Can oxygen therapy cure fibromyalgia?
Women with fibromyalgia were able to drastically reduce and even completely eliminate their use of pain medication after a treatment regimen in a hyperbaric oxygen chamber.
Fibromyalgia is a chronic pain syndrome that can be accompanied by—and perhaps is related to—other physical and mental conditions that include fatigue, cognitive impairment, irritable bowel syndrome, and sleep disturbance.
The findings of a clinical trial show the painful condition improved in every one of the women who completed two months of the new therapy. Brain scans before and after treatment support the theory that abnormal conditions in pain-related areas of the brain may be responsible for the syndrome.
Pain in the brain
More than 90 percent of people diagnosed with the syndrome are women, says Eshel Ben-Jacob, adjunct professor of biosciences at Rice University and a professor of physics at Tel Aviv University.
“Symptoms in about 70 percent of the women who took part have to do with the interpretation of pain in their brains,” he says. “They’re the ones who showed the most improvement with hyperbaric oxygen treatment. We found significant changes in their brain activity.”
Scientists have not pinned down the syndrome’s cause, although a recent study identifies a possible RNA-based biomarker for its diagnosis. A variety of treatments from drugs to lifestyle changes have been tried to relieve patients’ suffering, with limited success, Ben-Jacob says.
“Most people have never heard of fibromyalgia,” he says. “And many who have, including some medical doctors, don’t admit that this is a real disorder. I learned from my MD friends that this is not the only case in which disorders that target mainly women raise skepticism in the medical community as to whether they’re real or not. However, these days there are increasing efforts to understand the effect of gender on body disorders.”
Researchers at the Sagol Center for Hyperbaric Medicine and Research at the Assaf Harofeh Medical Center and Tel Aviv University were studying post-traumatic brain injury patients when they realized hyperbaric oxygen treatment could help patients with fibromyalgia.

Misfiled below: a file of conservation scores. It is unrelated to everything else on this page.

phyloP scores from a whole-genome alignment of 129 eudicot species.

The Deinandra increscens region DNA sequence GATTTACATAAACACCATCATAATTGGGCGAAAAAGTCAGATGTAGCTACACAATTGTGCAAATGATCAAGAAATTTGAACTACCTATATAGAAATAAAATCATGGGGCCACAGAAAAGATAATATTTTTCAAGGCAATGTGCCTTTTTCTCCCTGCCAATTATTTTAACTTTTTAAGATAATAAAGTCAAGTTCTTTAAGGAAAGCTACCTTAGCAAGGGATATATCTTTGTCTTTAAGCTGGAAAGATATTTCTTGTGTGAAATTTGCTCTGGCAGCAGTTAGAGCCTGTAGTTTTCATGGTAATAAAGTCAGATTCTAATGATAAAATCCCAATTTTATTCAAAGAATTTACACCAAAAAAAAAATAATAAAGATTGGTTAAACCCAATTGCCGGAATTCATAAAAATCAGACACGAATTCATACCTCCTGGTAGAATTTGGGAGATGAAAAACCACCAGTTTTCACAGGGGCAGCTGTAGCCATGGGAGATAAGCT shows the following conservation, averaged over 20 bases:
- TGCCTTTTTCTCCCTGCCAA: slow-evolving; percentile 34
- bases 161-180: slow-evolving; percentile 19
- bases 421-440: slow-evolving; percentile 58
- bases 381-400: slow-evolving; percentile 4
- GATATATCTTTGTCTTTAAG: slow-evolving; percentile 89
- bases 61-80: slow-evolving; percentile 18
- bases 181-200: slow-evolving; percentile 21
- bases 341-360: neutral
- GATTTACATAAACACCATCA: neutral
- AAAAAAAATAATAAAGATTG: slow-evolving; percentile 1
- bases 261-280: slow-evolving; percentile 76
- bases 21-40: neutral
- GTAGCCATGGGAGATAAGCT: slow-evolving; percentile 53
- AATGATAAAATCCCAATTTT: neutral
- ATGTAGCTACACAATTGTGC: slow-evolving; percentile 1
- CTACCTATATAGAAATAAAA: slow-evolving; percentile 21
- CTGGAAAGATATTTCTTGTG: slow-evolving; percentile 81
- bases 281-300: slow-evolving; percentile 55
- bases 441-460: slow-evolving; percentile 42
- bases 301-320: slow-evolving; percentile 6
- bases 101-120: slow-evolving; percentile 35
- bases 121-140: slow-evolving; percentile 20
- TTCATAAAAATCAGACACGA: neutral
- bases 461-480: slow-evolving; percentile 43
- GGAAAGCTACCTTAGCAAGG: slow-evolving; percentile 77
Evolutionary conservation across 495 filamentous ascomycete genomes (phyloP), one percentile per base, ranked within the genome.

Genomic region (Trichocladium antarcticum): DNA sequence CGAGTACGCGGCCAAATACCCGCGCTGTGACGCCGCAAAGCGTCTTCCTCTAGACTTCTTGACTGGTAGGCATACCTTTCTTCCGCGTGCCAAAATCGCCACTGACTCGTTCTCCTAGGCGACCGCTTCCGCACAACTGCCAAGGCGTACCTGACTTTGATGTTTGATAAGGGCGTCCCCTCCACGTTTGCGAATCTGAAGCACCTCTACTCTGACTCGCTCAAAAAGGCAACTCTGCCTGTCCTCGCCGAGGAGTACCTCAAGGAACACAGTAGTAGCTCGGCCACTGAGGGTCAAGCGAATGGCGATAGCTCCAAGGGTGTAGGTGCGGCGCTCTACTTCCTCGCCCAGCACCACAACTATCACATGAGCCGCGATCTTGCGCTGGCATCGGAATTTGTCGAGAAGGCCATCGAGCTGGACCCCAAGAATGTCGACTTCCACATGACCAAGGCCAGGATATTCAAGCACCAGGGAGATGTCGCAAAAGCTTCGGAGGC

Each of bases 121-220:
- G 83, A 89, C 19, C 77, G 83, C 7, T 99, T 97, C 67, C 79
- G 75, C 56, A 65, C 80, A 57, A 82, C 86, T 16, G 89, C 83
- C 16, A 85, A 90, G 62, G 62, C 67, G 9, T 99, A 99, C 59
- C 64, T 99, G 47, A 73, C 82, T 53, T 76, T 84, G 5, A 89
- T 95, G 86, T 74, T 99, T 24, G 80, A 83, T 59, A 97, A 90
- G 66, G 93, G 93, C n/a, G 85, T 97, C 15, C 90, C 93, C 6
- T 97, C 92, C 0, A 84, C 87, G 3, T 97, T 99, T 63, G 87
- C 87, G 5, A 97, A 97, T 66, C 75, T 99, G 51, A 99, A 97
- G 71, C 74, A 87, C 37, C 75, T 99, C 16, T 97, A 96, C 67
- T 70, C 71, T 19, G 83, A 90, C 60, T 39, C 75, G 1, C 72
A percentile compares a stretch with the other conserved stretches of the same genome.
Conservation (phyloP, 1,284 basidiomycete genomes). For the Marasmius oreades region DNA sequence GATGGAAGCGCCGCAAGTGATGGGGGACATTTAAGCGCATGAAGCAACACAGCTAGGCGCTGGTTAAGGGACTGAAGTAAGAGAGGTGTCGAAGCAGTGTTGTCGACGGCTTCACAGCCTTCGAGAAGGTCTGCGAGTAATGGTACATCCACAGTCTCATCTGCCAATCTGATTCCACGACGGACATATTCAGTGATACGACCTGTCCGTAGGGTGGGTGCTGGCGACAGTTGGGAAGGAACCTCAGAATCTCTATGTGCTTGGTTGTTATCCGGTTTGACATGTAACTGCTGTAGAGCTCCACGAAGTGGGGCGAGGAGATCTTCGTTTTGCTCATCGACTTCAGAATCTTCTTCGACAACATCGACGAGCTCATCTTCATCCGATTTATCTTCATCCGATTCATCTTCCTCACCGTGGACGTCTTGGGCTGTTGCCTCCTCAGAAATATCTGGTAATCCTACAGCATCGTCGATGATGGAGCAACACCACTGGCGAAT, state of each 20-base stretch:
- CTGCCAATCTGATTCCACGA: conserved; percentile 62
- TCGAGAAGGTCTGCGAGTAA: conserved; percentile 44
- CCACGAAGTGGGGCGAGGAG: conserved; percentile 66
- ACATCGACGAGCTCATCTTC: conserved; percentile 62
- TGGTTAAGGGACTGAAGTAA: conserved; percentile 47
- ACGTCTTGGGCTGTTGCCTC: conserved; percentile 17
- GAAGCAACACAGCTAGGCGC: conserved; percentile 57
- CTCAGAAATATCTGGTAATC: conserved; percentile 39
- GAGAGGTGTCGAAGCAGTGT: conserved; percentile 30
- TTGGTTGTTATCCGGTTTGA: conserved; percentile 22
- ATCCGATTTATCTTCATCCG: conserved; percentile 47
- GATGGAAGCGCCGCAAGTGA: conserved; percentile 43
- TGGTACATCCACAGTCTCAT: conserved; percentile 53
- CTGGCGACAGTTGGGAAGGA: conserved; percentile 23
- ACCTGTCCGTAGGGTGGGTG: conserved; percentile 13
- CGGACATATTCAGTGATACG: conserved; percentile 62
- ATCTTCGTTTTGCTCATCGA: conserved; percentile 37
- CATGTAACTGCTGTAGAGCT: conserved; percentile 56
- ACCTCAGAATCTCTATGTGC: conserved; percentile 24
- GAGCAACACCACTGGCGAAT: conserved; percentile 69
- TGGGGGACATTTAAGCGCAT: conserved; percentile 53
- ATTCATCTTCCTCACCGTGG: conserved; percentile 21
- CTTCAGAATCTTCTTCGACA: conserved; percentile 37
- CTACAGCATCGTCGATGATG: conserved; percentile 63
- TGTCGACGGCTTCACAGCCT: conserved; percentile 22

“Patients who had fibromyalgia in addition to their post-concussion symptoms had complete resolution of the symptoms,” says Shai Efrati, head of the research and development unit at the Assaf Harofeh Medical Center and a member of the Sagol School of Neuroscience at Tel Aviv University and lead author of the study that is published in PLOS ONE.
Hyperbaric oxygen chambers that expose patients to pure oxygen at higher-than-atmospheric pressures are commonly used to treat patients with embolisms, burns, carbon monoxide poisoning, and decompression sickness (known to divers as “the bends”), among many other conditions.
One effect of exposure is to push more oxygen into a patient’s bloodstream, which delivers it to the brain. Earlier trials found HBOT induces neuroplasticity that leads to repair of chronically impaired brain functions and improved quality of life for post-stroke and mild traumatic brain injury patients, even years after the initial injury.
Some patients will likely require follow-up sessions, Efrati says. “The abnormalities in brain regions responsible for the chronic pain sensation in fibromyalgia patients can be triggered by different events. Accordingly, the longterm response may be different.
“We have learned, for example, that when fibromyalgia is triggered by traumatic brain injury, we can expect complete resolution without any need for further treatment. However, when the trigger is attributed to other causes, such as fever-related diseases, patients will probably need periodic maintenance therapy.”
Fewer pain meds
The clinical trial involved 60 women who had been diagnosed with fibromyalgia at least two years earlier. A dozen left the trial for various reasons, but half of the 48 patients who completed it received 40 HBOT treatments five days a week over two months. The 90-minute treatments exposed patients to pure oxygen at two times the atmospheric pressure.
The other half were part of a crossover-control group. They were evaluated before the trial and after a control period that saw no improvement in their conditions. After the two-month control, they were given the same HBOT treatment as the first group and experienced the same relief.
The successful treatment enabled patients to drastically reduce or even eliminate their use of pain medications. “The intake of the drugs eased the pain but did not reverse the condition, while HBOT did reverse the condition,” the researchers write.
The findings warrant further study, Efrati says. “The results are of significant importance since, unlike the current treatments offered for fibromyalgia patients, HBOT is not aiming for just symptomatic improvement.
“HBOT is aiming for the actual cause—the brain pathology responsible for the syndrome. It means that brain repair, including even neuronal regeneration, is possible even for chronic, long-lasting pain syndromes, and we can and should aim for that in any future treatment development.”
Source: Rice University